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Keywords:

  • dendritic cells;
  • multiple myeloma;
  • interleukin-12;
  • transforming growth factor β;
  • immunotherapy

Summary

  1. Top of page
  2. Summary
  3. Materials and methods
  4. Blood DC assay
  5. Up-regulation of CD80 and CD86 by huCD40LT
  6. Cytokine inhibition and neutralization studies
  7. Blood DC subsets
  8. Results
  9. Number of DC in blood of patients with myeloma
  10. Inhibition of CD80 up-regulation on DC is due to TGFβ1 and IL-10
  11. Correction of CD80 expression on DC by IL-12 and IFN-γ
  12. Effect of cytokines on DC subsets
  13. Discussion
  14. Acknowledgments
  15. References

The poor response to immunotherapy in patients with multiple myeloma (MM) indicates that a better understanding of any defects in the immune response in these patients is required before effective therapeutic strategies can be developed. Recently we reported that high potency (CMRF44+) dendritic cells (DC) in the peripheral blood of patients with MM failed to significantly up-regulate the expression of the B7 co-stimulatory molecules, CD80 and CD86, in response to an appropriate signal from soluble trimeric human CD40 ligand. This defect was caused by transforming growth factor β1 (TGFβ1) and interleukin (IL)-10, produced by malignant plasma cells, and the defect was neutralized in vitro with anti-TGFβ1. As this defect could impact on immunotherapeutic strategies and may be a major cause of the failure of recent trials, it was important to identify a more clinically useful agent that could correct the defect in vivo. In this study of 59 MM patients, the relative and absolute numbers of blood DC were only significantly decreased in patients with stage III disease and CD80 up-regulation was reduced in both stage I and stage III. It was demonstrated that both IL-12 and interferon-γ neutralized the failure to stimulate CD80 up-regulation by huCD40LT in vitro. IL-12 did not cause a change in the distribution of DC subsets that were predominantly myeloid (CD11c+ and CDw123−) suggesting that there would be a predominantly T-helper cell type response. The addition of IL-12 or interferon-γ to future immunotherapy trials involving these patients should be considered.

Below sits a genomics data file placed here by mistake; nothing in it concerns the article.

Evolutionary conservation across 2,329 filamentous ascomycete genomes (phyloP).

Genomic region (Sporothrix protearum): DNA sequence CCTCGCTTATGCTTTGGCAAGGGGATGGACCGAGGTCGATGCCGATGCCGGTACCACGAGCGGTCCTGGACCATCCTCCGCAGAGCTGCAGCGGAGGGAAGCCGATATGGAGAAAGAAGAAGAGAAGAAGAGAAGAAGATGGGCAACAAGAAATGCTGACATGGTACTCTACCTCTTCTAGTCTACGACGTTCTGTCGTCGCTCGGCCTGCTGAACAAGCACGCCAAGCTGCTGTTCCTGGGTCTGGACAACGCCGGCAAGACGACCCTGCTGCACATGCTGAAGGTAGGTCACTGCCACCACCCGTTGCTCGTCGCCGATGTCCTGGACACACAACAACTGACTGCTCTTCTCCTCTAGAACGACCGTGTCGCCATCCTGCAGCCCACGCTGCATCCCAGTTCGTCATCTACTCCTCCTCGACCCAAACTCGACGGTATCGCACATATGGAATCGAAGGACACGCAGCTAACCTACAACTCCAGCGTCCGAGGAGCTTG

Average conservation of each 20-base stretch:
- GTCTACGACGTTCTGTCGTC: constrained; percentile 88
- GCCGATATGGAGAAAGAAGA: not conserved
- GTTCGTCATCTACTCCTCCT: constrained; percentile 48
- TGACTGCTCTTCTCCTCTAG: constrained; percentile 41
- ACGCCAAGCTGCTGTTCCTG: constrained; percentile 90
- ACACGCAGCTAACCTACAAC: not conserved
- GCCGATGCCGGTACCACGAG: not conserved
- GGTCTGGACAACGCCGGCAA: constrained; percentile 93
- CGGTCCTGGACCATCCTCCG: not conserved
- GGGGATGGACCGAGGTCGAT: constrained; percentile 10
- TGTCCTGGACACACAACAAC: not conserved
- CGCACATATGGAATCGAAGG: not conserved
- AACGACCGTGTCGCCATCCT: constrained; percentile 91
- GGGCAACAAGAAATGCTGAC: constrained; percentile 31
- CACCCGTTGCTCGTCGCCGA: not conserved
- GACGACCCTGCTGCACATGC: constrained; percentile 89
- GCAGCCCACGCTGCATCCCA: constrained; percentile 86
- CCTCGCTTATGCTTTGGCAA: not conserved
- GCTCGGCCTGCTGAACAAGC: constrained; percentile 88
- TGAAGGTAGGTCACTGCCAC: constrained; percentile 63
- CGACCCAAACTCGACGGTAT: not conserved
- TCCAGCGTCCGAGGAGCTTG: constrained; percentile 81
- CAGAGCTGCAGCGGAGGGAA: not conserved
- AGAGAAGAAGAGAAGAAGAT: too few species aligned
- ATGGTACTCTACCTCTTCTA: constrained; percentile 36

The numerous reports of idiotype vaccination in patients with lymphoma and multiple myeloma (MM) have been recently reviewed (Ruffini et al, 2002). Idiotype vaccination in patients with follicular lymphoma has resulted in many clinically significant responses with up to 73% of patients reported to achieve a molecular remission in one series (Bendandi et al, 1999). In contrast, the clinical response in patients with MM to immunotherapeutic strategies using idiotype has been modest and only minimal anti-tumour activity has been noted (Ruffini et al, 2002). This sub-optimal response in patients with MM suggests that both the cells and antigens involved with antigen presentation need to be investigated before new strategies are implemented.